Tutorial: Clothespin Pocket Apron

 

Now, before my friends are all “look, she’s actually doing chores,” I need to explain something first. If you’ve heard that Dan does the housework around here, that’s only partially true.  He does most of the sweeping and dusting because he finds my dust-induced asthma attacks extremely annoying. He also does most of the cooking, because he enjoys it, but he won’t touch the oven, so I do all the baking.  He can also do laundry, but quite honestly, our clothes sleep much better at night if I’m the one who handles that chore.  Let’s just say that his laundry “technique” is lacking.

For the first time in years I now have a clothesline in my back yard. Three of the four lines are missing, and the one that remains is in need of replacement, but that can be fixed eventually. I still have enough room to hang out a load of laundry, and I’m not heating up the house by running the dryer all afternoon. Oh, and I’m saving money, too!  I’m sure that my enthusiasm over a clothesline is shocking to anyone who knows me, but you’ll just have to accept this strange behavior. 

After hanging out the first load on my new/old clothesline, I realized that keeping clothespins in a plastic grocery bag just wasn’t going to work for me, and reaching up and into a bag, whether it’s a grocery bag or something made specifically for this purpose, just wasn’t very comfortable. I needed something waist-high.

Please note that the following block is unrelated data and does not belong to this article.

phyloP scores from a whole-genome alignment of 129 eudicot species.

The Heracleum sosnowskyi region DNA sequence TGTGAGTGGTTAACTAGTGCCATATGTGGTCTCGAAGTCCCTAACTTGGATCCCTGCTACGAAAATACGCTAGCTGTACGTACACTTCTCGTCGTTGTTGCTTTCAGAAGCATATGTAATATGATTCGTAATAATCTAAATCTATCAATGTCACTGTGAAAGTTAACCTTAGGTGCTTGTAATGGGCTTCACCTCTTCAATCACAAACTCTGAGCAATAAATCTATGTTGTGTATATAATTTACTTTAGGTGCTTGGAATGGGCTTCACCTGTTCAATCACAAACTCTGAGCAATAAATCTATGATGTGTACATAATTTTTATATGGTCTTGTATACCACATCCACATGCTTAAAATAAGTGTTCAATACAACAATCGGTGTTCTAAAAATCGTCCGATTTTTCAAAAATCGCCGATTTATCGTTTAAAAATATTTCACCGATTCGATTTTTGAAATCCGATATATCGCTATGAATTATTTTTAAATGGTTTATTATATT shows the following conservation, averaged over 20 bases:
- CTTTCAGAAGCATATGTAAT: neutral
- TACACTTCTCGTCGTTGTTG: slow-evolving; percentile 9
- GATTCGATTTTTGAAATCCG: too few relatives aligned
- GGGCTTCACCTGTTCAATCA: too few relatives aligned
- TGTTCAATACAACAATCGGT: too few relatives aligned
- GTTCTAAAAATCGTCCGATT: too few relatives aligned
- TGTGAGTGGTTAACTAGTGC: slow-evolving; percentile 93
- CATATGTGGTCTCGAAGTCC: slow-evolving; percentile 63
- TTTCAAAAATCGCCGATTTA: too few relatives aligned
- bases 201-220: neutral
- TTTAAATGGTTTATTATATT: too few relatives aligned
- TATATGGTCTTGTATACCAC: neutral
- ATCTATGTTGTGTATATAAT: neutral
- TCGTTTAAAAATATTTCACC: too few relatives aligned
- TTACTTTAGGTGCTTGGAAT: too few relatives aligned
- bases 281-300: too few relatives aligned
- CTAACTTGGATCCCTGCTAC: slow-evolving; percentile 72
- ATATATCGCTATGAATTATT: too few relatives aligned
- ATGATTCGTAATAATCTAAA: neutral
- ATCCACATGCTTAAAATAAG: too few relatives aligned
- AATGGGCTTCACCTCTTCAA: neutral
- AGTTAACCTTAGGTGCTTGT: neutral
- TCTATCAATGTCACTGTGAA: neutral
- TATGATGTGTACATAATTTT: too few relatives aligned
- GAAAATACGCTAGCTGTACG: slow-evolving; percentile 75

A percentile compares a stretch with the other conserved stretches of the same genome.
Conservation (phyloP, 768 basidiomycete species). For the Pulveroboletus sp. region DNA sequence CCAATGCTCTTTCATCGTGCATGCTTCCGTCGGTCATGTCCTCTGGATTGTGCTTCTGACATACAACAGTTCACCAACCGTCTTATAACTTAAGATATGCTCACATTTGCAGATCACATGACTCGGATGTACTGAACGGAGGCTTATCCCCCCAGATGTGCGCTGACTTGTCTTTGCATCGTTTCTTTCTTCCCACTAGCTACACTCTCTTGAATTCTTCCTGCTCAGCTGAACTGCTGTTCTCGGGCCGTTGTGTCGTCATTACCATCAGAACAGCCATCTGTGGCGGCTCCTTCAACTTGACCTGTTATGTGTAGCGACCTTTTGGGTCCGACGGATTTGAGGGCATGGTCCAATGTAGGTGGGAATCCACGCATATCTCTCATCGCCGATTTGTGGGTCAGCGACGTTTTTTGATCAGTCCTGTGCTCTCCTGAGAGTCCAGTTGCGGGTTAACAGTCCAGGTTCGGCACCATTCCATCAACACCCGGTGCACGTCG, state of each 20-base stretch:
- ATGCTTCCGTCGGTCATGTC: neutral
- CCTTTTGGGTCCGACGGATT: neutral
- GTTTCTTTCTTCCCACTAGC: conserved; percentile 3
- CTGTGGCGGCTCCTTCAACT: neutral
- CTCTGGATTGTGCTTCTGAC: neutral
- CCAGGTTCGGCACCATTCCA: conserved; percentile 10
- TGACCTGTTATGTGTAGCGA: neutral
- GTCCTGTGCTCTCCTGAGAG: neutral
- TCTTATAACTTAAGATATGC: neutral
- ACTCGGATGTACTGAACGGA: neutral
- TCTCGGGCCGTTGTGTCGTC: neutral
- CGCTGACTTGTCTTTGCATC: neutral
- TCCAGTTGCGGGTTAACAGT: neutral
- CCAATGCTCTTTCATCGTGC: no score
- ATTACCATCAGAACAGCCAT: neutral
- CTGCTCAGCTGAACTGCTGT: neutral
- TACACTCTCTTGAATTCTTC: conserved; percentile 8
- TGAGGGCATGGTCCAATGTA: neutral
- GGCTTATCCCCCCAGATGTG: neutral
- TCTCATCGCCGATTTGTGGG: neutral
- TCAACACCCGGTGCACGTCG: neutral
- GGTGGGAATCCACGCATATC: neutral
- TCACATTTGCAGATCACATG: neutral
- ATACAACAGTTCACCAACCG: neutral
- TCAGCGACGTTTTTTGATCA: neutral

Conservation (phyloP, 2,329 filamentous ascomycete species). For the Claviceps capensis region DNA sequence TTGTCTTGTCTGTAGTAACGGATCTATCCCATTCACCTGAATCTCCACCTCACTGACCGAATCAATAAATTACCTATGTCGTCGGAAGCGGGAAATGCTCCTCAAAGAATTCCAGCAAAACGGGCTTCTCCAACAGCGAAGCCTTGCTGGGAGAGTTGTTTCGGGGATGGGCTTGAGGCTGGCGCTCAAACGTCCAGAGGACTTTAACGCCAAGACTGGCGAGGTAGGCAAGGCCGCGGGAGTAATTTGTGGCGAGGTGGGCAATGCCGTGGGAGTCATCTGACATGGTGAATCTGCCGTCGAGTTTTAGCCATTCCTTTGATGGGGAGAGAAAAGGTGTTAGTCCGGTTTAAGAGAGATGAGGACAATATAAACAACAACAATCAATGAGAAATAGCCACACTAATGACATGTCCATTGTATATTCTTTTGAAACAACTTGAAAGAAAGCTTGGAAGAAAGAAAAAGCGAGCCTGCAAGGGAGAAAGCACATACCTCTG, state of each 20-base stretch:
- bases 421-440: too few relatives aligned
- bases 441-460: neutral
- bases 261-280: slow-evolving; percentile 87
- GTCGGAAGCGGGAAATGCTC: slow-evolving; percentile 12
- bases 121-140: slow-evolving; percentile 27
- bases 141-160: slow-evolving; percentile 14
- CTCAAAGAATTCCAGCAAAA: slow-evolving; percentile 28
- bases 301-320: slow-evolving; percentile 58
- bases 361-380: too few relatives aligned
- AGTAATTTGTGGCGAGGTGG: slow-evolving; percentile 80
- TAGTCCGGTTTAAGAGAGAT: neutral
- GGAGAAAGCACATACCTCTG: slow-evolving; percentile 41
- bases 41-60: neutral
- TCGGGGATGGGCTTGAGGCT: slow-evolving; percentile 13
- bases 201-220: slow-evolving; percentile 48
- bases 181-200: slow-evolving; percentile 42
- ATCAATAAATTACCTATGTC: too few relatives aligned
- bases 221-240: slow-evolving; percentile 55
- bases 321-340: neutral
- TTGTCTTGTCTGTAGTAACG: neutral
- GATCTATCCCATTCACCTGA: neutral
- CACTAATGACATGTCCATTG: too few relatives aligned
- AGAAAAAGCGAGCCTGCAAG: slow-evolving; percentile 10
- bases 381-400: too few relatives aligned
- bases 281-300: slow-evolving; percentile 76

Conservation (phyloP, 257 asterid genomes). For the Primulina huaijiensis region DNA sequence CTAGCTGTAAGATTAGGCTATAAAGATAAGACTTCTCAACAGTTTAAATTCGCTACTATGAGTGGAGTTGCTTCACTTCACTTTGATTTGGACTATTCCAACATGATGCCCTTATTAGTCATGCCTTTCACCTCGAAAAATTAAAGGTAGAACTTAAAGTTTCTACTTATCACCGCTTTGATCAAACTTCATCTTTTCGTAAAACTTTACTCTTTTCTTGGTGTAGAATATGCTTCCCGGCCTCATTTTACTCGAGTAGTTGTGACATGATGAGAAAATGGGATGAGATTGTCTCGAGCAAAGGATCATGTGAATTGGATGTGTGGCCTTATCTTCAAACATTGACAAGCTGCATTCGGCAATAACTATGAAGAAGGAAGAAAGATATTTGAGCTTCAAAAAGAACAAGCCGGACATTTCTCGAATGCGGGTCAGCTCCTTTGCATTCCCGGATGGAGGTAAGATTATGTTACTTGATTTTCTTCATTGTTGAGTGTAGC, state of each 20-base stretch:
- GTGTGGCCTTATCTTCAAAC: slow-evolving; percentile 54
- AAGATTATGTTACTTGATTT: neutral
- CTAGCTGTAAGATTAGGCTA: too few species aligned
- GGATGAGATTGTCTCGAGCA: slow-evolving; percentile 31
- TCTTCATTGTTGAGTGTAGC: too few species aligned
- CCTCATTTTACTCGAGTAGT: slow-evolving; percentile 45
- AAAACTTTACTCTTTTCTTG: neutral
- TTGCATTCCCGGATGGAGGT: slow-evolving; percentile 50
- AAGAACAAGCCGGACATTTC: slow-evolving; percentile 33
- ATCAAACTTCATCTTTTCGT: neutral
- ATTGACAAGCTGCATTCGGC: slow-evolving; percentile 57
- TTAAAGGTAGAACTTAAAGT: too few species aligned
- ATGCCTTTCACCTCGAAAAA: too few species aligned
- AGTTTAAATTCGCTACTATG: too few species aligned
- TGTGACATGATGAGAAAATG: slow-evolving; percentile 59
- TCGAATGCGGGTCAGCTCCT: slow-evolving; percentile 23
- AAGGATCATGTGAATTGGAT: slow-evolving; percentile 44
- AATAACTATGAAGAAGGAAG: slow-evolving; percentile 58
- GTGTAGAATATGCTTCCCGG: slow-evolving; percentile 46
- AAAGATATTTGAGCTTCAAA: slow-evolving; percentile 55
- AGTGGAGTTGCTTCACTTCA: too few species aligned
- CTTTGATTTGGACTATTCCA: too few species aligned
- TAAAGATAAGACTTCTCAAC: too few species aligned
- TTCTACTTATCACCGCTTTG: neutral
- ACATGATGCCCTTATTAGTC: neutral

An internet search revealed several great patterns for clothespin aprons and a variety of aprons, which would eliminate the need to reach up and into a bag, but all I really wanted was a small pocket to tie around my waist, not a full-size apron with a huge pocket.  I didn’t want to use a lot of fabric, either.  After a few quick sketches, I came up with some measurements for this quick and easy pocket with apron strings.  A simple pouch would work well for this application, but I added a pleat to give myself a little more room for my hand to reach in, as well as for some extra clothespins. The finished apron measures 7-1/2″ wide by 16″ tall (from the bottom of the pocket to the top of the waistband), and the pocket is 12″ deep.
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Bag Tutorials

I’m back.

Those are dangerous words.  Perhaps I should have said, “I think I’m back.”  The last several months have been a wild ride, and have included the illness and death of a parent, packing up a house, moving over 600 miles further north, applying for graduate school, getting settled again, and some freelance web design work.  (This site is due for a huge redesign as well, but that’s probably several weeks down the road.)  So, while I hope to be posting much more frequently now, I won’t make any scheduling promises that I can’t keep.

I would like to write some more tutorials, but my sewing machine still hasn’t seen the light of day since the move.  Soon, though.  Meanwhile, I have some links to share with you.

First, a reader pointed out to me that The Buttercup Bag Pattern from Made by Rae is now available with a commercial license.  Your purchase will include the bag pattern in two sizes.  Thank you, Mayya, for letting me know about this!

i have to say always has great tutorials!  Here’s one for a laundry sack that is really too pretty for dirty laundry.

Elizabeth has a free pattern and instructions for the Diana Hobo over on her blog. I think this will be my next bag project.

And the fabric scraps pictured at the top of this post?  I’ll be making a patchwork pillow cover out of those.  Soon.  I hope.

Little Spring Floral Tote Bag

Spring Floral Tote Bag